Region’s drug-death toll remains high
The number of drug-related deaths in the Borders has remained at one of the highest levels in the region since figures were first recorded in 1996, despite a recent fall.
According to the General Register Office for Scotland, eight Borderers suffered drug-related fatalities in 2011, just one less than the peak of nine in 2010.
In the eight cases last year, diazepam, methadone and heroin/morphine were the most commonly-found substances in the victims’ systems, although the statistics do not indicate what drug was the main cause of death.
Commenting on the results, Dr Mike Kehoe, NHS Borders consultant psychiatrist in addictions, said: “These figures highlight the ongoing tragedy of young lives cut short by drugs. Sadly, many of these people will have been in contact with drug misuse services at some time.
“Rehabilitation from drug misuse can be a long and complicated journey, and people need a lot of support, not only from our services, but from family and friends. So when someone dies, even though they have taken steps to change their life, it is all the more devastating for them and for their family and friends,” he added. “This is why we need to do whatever we can to reduce the risk of people dying from accidental overdoses.”
Of the eight deaths in this region during 2011, two were put down to accidental poisoning and the remainder classed as “undetermined intent”.
In Scotland as a whole, the number of drug-related deaths increased in 2011 to a record high of 584, almost 100 up on the previous year.
In an attempt to prevent accidental overdose fatalities, NHS Borders has issued 144 Naloxone kits and trained 175 individuals to use them, many family or friends of drug users.
The drug, an injectable antidote to opiates such as heroin, is only supplied to those deemed to be at risk of an overdose. It temporarily reverses the effects of an overdose and keeps the person breathing, allowing time for emergency services to arrive.
The local NHS board has said that the Take Home Naloxone programme would only impact on drug-death figures significantly if a “necessary proportion” of drug users had access to the kits, which it says it has achieved.
Dr Kehoe said: “The success of the Take Home Naloxone programme in the Borders shows that we are reaching a large number of people who want to stop using drugs, and we know that the kits have been used on eight occasions between August 2011 and March 2012.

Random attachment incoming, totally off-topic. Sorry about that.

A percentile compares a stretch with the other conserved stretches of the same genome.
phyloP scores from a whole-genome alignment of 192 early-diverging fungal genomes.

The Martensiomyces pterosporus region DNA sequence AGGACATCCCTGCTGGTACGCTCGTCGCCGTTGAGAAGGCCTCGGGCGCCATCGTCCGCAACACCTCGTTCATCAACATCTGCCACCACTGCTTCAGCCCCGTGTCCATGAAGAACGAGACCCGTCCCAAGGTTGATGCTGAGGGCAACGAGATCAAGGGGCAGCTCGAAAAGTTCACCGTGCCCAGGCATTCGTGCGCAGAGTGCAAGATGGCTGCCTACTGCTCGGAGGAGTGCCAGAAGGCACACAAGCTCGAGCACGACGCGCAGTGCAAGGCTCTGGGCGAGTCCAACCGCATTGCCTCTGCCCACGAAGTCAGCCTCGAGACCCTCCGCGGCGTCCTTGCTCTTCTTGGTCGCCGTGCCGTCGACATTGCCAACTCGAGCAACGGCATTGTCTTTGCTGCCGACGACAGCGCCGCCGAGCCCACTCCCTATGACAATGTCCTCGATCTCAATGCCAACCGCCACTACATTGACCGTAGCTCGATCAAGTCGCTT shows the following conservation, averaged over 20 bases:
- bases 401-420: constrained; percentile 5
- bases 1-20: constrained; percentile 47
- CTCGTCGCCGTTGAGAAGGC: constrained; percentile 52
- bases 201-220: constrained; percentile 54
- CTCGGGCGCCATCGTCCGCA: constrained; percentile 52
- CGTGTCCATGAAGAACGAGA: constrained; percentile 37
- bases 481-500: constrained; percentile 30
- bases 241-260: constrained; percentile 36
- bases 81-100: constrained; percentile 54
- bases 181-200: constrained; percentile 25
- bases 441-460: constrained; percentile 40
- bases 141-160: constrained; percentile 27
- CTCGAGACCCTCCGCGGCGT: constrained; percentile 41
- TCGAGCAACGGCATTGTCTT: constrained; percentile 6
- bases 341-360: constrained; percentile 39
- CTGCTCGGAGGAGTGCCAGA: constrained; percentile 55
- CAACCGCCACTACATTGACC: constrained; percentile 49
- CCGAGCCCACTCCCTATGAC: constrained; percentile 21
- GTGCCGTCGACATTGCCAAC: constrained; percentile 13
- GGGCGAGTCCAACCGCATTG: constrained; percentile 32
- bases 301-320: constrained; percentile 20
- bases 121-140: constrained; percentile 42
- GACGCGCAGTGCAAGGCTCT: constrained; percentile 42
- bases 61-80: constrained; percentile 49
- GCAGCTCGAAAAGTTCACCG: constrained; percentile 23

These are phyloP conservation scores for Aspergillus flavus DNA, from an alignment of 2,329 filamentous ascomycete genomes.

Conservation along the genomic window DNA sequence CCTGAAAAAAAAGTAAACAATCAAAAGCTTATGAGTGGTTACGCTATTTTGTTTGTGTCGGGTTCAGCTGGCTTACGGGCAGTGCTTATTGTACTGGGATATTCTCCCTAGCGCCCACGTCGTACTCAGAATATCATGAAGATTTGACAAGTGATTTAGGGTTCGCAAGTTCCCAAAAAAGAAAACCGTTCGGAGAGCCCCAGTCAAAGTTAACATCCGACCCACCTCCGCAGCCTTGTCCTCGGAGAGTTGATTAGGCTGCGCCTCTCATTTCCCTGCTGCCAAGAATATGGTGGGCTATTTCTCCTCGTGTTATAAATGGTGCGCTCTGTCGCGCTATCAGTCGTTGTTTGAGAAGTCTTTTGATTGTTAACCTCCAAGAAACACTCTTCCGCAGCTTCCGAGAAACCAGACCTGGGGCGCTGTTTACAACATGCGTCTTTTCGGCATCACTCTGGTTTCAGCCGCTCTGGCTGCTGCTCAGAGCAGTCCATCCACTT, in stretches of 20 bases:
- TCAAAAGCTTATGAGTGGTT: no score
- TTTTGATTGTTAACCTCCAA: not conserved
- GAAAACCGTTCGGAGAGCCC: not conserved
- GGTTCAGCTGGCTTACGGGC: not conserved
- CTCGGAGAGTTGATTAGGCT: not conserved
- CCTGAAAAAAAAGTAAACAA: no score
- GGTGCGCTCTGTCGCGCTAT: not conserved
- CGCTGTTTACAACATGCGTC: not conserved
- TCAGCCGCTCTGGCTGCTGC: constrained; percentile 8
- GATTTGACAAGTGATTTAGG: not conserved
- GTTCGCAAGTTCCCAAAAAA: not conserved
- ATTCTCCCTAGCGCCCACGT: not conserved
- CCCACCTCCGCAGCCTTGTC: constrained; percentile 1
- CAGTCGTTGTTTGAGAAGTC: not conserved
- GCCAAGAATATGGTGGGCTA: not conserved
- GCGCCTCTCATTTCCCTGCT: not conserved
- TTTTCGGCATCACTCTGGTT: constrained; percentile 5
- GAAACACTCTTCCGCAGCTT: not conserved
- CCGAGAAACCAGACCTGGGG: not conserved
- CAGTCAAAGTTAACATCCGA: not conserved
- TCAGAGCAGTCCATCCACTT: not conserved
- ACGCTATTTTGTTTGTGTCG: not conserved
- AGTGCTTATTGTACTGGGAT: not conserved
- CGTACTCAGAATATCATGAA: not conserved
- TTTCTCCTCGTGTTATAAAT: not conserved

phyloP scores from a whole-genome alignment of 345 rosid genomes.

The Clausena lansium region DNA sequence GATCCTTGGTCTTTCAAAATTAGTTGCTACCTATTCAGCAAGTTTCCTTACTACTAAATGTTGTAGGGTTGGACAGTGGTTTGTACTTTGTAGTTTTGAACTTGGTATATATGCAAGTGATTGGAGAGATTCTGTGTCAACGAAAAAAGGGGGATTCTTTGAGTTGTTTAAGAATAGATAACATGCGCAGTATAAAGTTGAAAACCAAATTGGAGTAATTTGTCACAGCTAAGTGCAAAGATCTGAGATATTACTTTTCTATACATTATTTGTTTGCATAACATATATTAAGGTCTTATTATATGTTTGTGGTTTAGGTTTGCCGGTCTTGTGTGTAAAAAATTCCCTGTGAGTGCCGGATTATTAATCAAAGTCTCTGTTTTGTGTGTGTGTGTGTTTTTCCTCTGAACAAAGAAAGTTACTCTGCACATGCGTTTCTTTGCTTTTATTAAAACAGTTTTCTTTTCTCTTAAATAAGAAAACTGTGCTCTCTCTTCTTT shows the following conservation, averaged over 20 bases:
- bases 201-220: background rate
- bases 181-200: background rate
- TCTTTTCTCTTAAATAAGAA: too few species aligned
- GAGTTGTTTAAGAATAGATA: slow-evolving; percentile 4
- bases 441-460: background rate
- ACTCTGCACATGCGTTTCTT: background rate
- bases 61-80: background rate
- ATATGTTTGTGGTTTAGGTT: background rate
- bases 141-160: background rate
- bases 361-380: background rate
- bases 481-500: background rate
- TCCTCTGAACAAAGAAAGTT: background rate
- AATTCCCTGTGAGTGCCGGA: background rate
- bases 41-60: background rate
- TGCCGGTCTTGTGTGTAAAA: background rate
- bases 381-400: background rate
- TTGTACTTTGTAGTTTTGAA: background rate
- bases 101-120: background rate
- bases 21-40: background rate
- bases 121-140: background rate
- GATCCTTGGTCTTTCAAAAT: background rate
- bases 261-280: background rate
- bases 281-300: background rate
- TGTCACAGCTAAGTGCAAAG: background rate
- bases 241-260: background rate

“That is potentially eight people who have another chance at life.”
Last month Borders MSP John Lamont voiced his concerns about the number of overdose kits distributed in this region.
He commented: “Many people will be shocked at the sheer number of Naloxone kits that are being handed out in the Borders. For every 1,000 problem drug users in the Borders, we are handing out 248 of these kits, which is significantly higher than every other region of Scotland.
The member for Ettrick, Roxburgh and Berwickshire added: “This drug will encourage heroin users to test their limits as they know that there will be a fall-back should they overdose. This is not helping the situation and will encourage increased drug use.”
An NHS Borders statement denied this was the case, stating that there was no evidence to show that heroin users with the kits increased their drug use, adding that the Naloxone could trigger “unpleasant withdrawal symptoms”.
Local drug treatment services feature inpatient and outpatient services, including supporting detox at home.
In the Borders, the Alcohol and Drug Partnership delivers a two-pronged approach to preventing harm related to drug misuse, prevention of drug use and provision of treatment and recovery services. Prevention work focuses on increasing alcohol and drugs awareness in children and young people through education in schools and through the voluntary sector agency Face-to-Face and Up2U, which deliver peer education work.
A lot of work is also done to increase awareness of the dangers and implications of new drugs, especially so called “legal highs”.
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